History Highlights


Christopher Columbus discovers Puerto Rico.


Spain decrees Puerto Rico is to receive economic aid, historically known as "Situado Mexicano."


Spain lifts some trade and commerce restrictions; first official census taken.


First elected Deputy to the Spanish Court, Ramón Power y Giralt, is sent to Spain.


Royal Decree (Cédula de Gracias) grants tax exemption on agricultural machinery, abolishes previous taxes and opens ports to trade with friendly nations.


A failed uprising against the  Spanish Crown takes place in the town of Lares (Grito de Lares).


The first political parties come into being.


Slavery is abolished.


Spain grants Letter of Autonomy to Puerto Rico.


The island obtains an autonomous form of government under the Spanish Crown; becomes a war booty after the Spanish-American War; a U.S. military government is installed.


The Foraker Act (Organic Act of 1900) regulates the political and economic relations between Puerto Rico and the U.S., and organizes a local civil government.


The University of Puerto Rico is founded.


Jones Act grants U.S. citizenship to Puerto Ricans and provides for the creation of a local Senate.


Women's right to vote recognized.


Under the New Deal, the Puerto Rico Emergency Relief Administration (PRERA) and the Puerto Rico Reconstruction Administration (PRRA) are created.


The Popular Democratic Party wins control of the Senate; begins a change in the political orientation.


Jesús T. Piñero becomes the first appointed Puerto Rican governor.


The first Puerto Rico elections for governor are held. Luis Muñoz Marín becomes the first elected Puerto Rican governor. The island participates in the Olympic Games.


The Commonwealth of Puerto Rico comes into being.


A status plebiscite is held; the Commonwealth formula receives 60.41% of the vote; statehood, 38.98%; and independence, 0.60%.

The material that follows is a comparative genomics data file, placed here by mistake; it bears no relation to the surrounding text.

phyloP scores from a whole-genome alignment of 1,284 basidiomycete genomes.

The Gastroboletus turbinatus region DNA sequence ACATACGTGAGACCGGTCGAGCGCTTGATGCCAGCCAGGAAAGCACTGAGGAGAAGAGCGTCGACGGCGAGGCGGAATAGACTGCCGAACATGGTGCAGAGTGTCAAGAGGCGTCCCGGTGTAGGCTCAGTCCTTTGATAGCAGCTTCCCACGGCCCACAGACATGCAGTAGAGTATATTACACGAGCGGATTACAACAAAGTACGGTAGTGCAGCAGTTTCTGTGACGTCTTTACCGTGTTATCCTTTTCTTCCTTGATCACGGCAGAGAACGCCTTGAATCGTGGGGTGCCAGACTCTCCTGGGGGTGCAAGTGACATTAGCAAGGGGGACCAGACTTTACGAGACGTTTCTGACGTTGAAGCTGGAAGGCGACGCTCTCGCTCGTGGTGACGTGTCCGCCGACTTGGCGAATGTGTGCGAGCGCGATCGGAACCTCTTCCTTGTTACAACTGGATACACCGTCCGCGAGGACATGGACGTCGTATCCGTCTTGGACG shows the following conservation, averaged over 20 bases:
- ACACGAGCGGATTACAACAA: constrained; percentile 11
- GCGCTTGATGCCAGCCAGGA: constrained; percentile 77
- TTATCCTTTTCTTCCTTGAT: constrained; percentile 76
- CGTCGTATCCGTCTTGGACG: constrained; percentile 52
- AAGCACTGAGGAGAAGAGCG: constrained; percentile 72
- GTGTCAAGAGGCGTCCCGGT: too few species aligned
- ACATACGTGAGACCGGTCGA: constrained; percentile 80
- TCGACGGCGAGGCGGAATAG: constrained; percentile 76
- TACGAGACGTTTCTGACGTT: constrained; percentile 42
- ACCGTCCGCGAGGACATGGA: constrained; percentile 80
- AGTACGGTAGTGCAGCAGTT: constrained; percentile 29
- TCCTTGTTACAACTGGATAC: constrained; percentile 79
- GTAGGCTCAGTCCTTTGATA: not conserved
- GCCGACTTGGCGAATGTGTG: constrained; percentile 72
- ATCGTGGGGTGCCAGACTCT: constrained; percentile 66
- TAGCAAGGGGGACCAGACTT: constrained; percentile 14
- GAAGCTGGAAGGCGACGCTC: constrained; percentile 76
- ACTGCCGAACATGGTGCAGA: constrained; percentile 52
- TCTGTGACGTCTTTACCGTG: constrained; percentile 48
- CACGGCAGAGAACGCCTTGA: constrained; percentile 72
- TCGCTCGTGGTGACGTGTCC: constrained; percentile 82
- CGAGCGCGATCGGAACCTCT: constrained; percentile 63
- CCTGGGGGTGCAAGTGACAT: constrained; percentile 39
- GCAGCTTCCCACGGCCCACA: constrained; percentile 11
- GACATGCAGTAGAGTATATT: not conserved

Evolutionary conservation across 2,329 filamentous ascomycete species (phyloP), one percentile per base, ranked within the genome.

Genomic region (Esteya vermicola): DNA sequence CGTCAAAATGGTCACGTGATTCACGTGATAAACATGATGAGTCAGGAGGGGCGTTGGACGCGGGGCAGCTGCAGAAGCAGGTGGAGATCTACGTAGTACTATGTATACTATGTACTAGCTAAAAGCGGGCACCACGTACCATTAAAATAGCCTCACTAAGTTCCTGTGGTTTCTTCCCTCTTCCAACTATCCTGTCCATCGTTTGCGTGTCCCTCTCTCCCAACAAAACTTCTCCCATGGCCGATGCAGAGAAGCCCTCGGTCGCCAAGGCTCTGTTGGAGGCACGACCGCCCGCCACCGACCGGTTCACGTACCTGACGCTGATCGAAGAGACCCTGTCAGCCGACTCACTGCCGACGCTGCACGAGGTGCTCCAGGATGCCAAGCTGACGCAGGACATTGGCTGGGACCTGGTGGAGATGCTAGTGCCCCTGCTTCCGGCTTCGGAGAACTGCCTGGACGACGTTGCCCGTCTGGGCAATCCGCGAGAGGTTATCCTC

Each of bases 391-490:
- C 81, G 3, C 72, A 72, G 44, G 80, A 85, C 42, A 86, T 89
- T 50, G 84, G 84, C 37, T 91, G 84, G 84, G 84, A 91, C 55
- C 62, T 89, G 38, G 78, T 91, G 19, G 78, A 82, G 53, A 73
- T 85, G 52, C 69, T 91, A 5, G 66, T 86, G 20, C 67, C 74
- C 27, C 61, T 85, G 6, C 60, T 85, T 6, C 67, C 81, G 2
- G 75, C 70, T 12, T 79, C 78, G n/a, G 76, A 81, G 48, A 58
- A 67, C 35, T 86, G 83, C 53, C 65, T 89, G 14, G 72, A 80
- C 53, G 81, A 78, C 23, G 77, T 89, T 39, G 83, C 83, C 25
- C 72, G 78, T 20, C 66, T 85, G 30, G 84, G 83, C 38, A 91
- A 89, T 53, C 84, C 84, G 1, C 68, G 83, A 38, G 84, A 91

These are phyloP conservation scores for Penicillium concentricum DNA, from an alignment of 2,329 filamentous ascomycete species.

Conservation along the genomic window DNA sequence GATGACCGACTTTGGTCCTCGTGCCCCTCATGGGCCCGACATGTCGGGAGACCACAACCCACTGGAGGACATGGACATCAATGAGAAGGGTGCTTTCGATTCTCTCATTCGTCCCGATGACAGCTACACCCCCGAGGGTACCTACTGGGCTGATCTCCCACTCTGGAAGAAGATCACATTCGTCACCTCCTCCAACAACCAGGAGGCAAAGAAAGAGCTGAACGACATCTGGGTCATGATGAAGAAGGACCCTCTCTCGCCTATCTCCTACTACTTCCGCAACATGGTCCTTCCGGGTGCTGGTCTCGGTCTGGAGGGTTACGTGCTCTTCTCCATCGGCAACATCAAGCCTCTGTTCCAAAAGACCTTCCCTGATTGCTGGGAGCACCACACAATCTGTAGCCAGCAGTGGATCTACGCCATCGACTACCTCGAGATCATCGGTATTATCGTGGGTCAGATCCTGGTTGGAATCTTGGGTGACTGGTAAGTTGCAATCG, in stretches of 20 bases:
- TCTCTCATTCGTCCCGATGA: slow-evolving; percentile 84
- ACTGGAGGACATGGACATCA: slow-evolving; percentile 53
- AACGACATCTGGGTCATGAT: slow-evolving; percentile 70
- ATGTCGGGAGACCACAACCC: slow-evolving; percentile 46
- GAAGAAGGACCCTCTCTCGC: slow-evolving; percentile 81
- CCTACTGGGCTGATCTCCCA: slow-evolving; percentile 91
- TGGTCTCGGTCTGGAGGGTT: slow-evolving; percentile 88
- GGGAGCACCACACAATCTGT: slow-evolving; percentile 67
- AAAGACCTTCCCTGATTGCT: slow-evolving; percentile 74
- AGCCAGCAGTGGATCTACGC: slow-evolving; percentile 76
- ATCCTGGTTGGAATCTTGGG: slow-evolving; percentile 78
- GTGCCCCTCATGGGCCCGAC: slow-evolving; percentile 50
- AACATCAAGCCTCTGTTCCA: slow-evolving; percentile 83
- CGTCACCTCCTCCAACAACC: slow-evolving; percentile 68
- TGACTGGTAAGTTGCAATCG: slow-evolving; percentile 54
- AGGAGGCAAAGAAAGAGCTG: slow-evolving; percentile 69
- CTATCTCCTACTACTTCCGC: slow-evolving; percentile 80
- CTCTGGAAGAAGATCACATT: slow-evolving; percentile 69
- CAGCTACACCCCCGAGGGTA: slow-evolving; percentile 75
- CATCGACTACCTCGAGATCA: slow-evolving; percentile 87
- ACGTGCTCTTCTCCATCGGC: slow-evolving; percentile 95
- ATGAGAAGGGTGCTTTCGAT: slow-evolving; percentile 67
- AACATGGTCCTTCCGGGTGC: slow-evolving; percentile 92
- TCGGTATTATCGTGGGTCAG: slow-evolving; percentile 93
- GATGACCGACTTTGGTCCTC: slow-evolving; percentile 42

After 28 years in power, the Popular Democratic Party (PDP) is defeated by the New Progressive Party (NPP), which favors statehood. Luis A. Ferré, founder of the NPP, becomes governor.


PDP wins the election; Rafael Hernández Colón is elected governor.


NPP wins the election; Carlos Romero Barceló is elected governor.


The Pan American Games are held in Puerto Rico.


Romero Barceló (NPP) is re-elected governor. Luis Muñoz Marín dies.


PDP wins the election; Hernández Colón becomes governor.


PDP wins the election; Hernández Colón is re-elected governor.


Spanish is declared the island's official language.


NPP wins the election. Dr. Pedro Rosselló becomes governor and repeals the law declaring Spanish the official language. The official languages become Spanish and English.


A status plebiscite is held; the Commonwealth status formula receives 48.58% of the vote; statehood, 46.34%; and independence, 4.45%.


NPP wins the election. Pedro Rosselló is re-elected governor. Section 936 of the U.S. Internal Revenue Code is eliminated by the U.S. Congress with a 10-year phaseout ending in 2005. The local government lobbies Congress for permanent Section 30A federal tax benefits based on job creation.


A third status plebiscite is held; 50.3% of the voters select the none of the above option; statehood receives 46.5%; independence, 2.5%; free association, 0.3%; and Commonwealth, 0.1%.


PDP wins the elections; Sila M. Calderón becomes the first woman to be elected governor.


Layman Carlos Manuel Rodríguez became the first Puerto Rican to be beatified. Pope Juan Pablo II performed the ceremony at The Vatican.

Gov. Sila M. Calderón presented Congress amendments to Section 956 of the Internal Revenue Code, with the intention of creating jobs in Puerto Rico.

The option for the immediate cessation of U.S. Navy exercises on the island of Vieques won with 68.4% of the votes in a local referendum held in that municipality.